Young Business Owners Need Strong Business Strategy As Boomers Look to Retirement, Says Report

Business owners under 35 years of age are twice as likely to be planning a business expansion when compared to owners 55 and over. The insights come from a new CIBC report issued this morning.

Really it shouldn’t surprise anyone: of course younger business owners are looking to expand, and of course baby boomers will look to close up shop as they near retirement. But CIBC said that while it suggests that younger owners will play a key role in driving future economic growth, it “highlights the need for these owners to have a strong business strategy and access to additional capital to make these plans a reality.”

“There’s a clear split in the market, with a new generation of small business owners looking to fuel growth and expansion, while some experienced owners are thinking about transitioning out of business and into retirement,” said CIBC’s Jon Hountalas.

Over one third (39 percent) of all Canadian business owners, regardless of age, say they plan to expand in the next three years. Of those people, 60 percent were under the age of 35 while just 33 percent of business owners over the age of 55 said the same. Over half of all business owners over the age of 55 said that they would not expand because they’re winding down the business in anticipation of retirement.

Businesses in BC were the least likely to expand, which could be seen as odd since British Columbians start the most new businesses.

The poll was conducted online by Leger, which surveyed 801 decision-makers in Canadian businesses between June 3 and 10, 2013.

With the majority of business owners 35 and under in the survey planning to expand in the next three years, Hountalas said it is important to have the capital to invest in the expansion and support cash after expansion.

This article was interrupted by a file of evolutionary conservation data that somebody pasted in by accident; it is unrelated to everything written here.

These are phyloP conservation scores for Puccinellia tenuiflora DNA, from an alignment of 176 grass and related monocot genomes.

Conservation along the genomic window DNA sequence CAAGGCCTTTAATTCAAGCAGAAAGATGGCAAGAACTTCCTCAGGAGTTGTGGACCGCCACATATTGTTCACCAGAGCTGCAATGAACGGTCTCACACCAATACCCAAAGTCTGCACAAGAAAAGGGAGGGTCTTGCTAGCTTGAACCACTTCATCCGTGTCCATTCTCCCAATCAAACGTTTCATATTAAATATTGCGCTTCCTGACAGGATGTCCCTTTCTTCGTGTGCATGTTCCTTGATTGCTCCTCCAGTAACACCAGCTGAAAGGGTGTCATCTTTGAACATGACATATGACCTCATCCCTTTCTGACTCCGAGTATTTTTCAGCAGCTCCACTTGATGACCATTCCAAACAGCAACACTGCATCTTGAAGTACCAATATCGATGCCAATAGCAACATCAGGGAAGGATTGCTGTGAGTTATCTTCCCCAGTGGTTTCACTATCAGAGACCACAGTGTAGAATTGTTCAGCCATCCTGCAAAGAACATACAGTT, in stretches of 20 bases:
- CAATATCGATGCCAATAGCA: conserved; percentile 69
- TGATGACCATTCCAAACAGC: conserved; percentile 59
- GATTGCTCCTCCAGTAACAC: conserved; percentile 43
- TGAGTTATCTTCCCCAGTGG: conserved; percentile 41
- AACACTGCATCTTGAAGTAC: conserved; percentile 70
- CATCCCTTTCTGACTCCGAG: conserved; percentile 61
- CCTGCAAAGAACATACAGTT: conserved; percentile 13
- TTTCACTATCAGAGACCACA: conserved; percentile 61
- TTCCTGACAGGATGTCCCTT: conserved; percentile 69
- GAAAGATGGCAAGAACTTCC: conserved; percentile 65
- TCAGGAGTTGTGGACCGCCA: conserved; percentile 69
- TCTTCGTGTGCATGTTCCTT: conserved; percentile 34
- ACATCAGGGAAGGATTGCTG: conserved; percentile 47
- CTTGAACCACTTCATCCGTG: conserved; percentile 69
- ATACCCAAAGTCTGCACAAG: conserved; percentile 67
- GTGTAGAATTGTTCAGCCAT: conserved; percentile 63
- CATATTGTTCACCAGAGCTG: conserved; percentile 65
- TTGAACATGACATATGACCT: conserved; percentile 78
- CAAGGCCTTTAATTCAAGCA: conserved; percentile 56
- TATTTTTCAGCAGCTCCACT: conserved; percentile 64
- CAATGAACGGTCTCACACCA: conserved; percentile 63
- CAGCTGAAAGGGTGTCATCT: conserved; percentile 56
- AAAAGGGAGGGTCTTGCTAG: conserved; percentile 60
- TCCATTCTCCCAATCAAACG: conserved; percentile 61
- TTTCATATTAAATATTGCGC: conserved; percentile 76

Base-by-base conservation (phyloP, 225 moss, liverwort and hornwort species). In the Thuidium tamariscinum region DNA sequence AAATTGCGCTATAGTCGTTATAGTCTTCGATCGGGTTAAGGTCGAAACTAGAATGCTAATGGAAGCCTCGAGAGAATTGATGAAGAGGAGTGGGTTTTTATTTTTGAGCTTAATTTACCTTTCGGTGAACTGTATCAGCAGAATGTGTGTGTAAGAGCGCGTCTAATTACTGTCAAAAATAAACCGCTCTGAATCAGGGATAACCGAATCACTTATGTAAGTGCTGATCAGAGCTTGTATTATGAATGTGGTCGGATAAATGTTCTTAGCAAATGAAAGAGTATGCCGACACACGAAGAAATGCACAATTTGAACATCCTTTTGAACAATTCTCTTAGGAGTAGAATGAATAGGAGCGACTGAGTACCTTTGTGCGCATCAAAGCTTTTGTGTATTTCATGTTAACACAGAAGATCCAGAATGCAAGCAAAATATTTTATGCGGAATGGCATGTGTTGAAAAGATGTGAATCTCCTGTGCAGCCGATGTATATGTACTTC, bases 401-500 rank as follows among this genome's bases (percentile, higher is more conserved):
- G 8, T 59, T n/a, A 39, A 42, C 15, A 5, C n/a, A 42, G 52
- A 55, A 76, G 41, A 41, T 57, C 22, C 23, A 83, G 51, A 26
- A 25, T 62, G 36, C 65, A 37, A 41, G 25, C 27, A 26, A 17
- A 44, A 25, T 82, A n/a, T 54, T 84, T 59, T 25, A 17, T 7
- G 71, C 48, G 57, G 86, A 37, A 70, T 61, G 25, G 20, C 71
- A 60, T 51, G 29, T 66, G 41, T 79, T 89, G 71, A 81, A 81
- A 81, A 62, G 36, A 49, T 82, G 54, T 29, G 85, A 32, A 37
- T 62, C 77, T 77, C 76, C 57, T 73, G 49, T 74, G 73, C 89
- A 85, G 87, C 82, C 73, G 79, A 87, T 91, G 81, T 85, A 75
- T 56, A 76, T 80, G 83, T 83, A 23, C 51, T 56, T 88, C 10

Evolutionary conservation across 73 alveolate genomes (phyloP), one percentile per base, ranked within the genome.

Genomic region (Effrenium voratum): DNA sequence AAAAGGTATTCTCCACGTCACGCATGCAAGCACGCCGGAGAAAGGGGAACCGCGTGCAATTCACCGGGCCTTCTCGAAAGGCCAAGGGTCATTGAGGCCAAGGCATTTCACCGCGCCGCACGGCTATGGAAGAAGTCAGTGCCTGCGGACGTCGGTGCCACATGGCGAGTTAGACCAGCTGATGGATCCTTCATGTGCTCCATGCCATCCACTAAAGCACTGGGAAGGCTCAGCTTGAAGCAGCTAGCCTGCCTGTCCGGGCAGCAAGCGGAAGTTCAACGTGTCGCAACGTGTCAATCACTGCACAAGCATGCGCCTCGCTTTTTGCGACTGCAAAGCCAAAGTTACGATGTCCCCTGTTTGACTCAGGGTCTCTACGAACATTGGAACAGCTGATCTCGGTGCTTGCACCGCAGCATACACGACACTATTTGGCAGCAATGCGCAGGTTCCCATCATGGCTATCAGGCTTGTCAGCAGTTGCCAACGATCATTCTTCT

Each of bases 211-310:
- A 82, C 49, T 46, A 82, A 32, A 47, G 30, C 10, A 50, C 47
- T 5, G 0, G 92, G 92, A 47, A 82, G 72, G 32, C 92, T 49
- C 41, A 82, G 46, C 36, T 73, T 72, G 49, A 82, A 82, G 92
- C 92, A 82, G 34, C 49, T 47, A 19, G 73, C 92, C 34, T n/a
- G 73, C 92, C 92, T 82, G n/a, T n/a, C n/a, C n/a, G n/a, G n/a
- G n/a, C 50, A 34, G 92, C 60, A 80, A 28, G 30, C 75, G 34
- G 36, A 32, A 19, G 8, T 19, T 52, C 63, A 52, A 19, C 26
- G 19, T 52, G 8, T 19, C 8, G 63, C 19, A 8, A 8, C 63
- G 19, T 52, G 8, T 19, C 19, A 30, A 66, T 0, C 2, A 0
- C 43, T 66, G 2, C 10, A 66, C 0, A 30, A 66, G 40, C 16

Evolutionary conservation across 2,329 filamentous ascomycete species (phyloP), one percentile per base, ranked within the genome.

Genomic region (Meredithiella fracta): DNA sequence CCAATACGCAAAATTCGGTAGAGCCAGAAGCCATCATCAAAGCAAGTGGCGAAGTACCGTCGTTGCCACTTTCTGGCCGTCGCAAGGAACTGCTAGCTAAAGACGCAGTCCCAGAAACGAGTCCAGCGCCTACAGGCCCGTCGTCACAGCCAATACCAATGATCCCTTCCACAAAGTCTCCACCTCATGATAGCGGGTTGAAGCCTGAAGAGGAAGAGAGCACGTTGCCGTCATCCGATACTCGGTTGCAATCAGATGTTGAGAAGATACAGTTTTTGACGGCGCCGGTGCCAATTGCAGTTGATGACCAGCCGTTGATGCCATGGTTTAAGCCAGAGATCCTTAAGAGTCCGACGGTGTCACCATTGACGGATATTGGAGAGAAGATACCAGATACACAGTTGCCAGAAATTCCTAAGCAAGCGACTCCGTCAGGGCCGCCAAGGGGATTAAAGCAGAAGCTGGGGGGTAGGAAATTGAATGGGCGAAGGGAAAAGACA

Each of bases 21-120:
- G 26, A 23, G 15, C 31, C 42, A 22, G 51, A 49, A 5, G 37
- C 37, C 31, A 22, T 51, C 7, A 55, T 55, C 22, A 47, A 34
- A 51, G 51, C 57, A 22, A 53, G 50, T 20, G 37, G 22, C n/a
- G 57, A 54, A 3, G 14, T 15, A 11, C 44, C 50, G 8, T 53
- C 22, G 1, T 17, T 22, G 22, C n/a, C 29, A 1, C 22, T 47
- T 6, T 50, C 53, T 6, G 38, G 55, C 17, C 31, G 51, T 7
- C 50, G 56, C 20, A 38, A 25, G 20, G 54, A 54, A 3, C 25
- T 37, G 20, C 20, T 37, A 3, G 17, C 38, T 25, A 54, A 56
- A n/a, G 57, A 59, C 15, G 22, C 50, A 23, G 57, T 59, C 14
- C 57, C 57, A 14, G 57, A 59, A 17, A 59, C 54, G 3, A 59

“While it’s encouraging to see a new generation of business owners with plans to drive growth in the next few years, it’s important to enter any growth phase with a plan for both your business and your finances,” said Hountalas. “Growth can sometimes take longer than planned, or can happen faster than you expect, and you need to ensure you have built in the financial flexibility to deal with either outcome.”

46 percent of those who are planning to expand said they would invest the most money in marketing initiatives, followed by increasing capacity and production. “Our poll shows that small businesses with expansion plans are looking to build their brand, their capacity, and their reach within their industry,” said Hountalas. “These can be excellent long-term investments and owners need to understand the time it may take before these investments start to pay for themselves.”

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